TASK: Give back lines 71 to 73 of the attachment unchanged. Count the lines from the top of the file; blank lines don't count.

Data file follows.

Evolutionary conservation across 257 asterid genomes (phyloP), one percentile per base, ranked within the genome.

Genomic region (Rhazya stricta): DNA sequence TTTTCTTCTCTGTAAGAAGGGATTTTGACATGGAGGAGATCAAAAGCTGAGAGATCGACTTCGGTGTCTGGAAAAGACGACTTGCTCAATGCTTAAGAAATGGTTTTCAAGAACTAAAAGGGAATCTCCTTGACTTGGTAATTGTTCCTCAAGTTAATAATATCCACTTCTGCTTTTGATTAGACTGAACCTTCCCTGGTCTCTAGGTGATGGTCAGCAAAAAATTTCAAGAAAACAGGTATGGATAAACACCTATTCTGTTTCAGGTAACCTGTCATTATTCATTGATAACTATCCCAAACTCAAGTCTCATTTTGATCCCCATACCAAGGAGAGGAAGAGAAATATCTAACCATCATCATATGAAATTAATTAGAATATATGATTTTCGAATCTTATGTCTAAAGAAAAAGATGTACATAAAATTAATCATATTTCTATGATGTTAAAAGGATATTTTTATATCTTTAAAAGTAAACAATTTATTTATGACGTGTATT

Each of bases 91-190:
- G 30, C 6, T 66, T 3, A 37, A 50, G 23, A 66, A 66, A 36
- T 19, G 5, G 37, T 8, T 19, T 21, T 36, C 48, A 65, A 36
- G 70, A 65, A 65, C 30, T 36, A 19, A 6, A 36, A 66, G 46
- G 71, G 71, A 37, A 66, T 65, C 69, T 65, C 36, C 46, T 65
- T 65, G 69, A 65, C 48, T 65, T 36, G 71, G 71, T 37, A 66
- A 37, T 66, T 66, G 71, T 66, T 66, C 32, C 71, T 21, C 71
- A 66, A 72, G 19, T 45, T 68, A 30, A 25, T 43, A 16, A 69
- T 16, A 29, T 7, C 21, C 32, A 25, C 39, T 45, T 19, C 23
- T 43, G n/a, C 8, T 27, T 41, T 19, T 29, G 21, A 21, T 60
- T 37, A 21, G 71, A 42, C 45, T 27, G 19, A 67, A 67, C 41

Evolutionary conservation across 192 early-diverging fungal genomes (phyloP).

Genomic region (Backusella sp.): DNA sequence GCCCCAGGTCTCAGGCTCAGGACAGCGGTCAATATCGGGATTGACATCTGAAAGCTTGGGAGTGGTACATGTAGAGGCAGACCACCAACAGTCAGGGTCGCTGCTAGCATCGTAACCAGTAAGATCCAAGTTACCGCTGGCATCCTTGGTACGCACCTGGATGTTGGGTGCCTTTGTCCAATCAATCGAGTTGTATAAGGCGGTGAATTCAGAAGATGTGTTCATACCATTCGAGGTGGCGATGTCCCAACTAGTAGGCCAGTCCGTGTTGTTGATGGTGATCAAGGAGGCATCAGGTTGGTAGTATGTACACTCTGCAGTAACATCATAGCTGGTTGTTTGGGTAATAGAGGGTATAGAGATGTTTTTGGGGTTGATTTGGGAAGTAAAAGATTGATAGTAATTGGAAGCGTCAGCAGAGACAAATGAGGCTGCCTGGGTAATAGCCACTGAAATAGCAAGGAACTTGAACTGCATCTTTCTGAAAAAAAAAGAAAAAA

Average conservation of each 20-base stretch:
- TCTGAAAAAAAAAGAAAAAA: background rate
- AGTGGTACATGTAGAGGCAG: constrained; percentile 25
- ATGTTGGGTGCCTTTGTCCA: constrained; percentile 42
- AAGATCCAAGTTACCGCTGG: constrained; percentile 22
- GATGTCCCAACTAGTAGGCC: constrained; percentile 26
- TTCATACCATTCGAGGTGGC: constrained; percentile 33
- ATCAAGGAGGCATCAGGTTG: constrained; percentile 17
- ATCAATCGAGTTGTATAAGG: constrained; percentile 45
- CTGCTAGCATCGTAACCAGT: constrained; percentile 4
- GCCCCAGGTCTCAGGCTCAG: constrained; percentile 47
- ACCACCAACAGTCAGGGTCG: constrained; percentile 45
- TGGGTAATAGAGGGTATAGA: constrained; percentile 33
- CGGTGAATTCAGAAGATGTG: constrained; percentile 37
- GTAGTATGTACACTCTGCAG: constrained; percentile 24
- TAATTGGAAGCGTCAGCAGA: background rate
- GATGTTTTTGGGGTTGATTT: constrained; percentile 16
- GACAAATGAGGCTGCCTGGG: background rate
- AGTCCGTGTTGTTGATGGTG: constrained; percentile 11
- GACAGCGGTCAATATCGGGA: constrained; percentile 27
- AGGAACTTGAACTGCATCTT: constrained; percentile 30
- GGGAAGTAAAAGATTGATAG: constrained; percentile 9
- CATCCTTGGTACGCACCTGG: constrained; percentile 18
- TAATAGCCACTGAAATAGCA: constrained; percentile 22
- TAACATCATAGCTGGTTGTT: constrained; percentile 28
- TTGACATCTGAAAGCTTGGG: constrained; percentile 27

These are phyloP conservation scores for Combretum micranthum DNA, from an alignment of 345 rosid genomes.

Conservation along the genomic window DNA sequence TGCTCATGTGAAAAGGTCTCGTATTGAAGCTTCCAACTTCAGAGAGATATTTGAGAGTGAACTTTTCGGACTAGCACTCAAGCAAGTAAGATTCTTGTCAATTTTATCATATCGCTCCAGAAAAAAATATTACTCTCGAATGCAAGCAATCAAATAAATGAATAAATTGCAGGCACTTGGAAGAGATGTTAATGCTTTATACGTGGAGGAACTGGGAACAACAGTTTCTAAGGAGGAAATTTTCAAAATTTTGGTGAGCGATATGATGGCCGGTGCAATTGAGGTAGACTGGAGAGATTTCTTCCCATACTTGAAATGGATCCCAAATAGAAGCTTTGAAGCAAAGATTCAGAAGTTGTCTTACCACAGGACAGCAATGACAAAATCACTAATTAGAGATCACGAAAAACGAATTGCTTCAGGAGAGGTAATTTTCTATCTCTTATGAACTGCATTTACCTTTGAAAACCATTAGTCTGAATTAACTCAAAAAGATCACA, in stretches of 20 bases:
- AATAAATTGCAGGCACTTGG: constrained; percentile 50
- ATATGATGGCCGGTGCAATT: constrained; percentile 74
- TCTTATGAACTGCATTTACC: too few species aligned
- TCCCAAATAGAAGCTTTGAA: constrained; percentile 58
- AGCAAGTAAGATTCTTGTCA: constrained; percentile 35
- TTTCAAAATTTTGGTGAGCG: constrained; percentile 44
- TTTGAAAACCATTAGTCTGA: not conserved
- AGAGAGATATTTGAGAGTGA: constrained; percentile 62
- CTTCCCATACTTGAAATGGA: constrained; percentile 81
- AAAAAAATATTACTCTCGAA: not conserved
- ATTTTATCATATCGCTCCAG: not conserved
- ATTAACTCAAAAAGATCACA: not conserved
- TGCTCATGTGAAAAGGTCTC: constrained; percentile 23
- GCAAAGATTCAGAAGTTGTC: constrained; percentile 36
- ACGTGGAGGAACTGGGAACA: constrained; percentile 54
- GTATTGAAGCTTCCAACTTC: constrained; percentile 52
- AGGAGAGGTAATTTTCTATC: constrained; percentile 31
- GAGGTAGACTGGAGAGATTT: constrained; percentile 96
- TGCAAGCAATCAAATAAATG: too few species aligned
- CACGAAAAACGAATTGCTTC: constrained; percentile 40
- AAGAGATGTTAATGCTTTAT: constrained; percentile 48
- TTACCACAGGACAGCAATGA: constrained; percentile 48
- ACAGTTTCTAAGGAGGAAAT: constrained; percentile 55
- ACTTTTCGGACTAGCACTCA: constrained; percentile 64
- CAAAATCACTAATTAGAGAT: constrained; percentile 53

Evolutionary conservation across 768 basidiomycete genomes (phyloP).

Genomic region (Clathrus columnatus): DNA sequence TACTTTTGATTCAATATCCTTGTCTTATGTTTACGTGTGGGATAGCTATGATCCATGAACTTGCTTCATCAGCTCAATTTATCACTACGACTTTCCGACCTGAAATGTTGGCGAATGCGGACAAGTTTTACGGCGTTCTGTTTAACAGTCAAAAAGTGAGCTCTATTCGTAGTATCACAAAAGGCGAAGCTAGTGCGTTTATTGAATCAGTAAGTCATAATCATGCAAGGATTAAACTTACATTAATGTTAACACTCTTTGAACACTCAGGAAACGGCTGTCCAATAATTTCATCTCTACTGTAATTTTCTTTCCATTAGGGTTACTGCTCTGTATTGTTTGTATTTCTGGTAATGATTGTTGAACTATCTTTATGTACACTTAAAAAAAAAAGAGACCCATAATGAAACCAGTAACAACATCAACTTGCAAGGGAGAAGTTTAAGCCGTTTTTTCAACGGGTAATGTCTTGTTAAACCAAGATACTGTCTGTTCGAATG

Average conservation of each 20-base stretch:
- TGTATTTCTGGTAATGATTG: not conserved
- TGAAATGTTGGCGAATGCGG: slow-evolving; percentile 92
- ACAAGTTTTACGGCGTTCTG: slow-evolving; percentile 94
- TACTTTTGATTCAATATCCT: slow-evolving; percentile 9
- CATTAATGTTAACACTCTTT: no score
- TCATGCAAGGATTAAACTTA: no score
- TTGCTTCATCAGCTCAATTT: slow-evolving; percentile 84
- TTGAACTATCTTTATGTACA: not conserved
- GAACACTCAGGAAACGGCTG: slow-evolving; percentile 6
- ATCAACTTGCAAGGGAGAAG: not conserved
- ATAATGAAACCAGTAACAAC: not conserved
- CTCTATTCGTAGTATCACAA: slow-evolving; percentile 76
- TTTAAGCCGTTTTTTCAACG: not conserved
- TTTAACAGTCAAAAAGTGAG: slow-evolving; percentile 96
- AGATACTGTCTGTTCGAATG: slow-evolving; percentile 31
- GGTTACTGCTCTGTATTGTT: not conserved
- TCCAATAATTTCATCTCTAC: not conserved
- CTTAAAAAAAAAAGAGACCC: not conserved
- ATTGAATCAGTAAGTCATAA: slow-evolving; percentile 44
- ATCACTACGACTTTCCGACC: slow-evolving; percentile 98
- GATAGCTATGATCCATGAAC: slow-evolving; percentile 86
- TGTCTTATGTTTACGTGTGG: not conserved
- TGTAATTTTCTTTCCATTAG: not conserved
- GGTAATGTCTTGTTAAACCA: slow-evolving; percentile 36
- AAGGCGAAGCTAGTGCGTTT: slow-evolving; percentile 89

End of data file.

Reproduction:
Average conservation of each 20-base stretch:
- TGTATTTCTGGTAATGATTG: not conserved
- TGAAATGTTGGCGAATGCGG: slow-evolving; percentile 92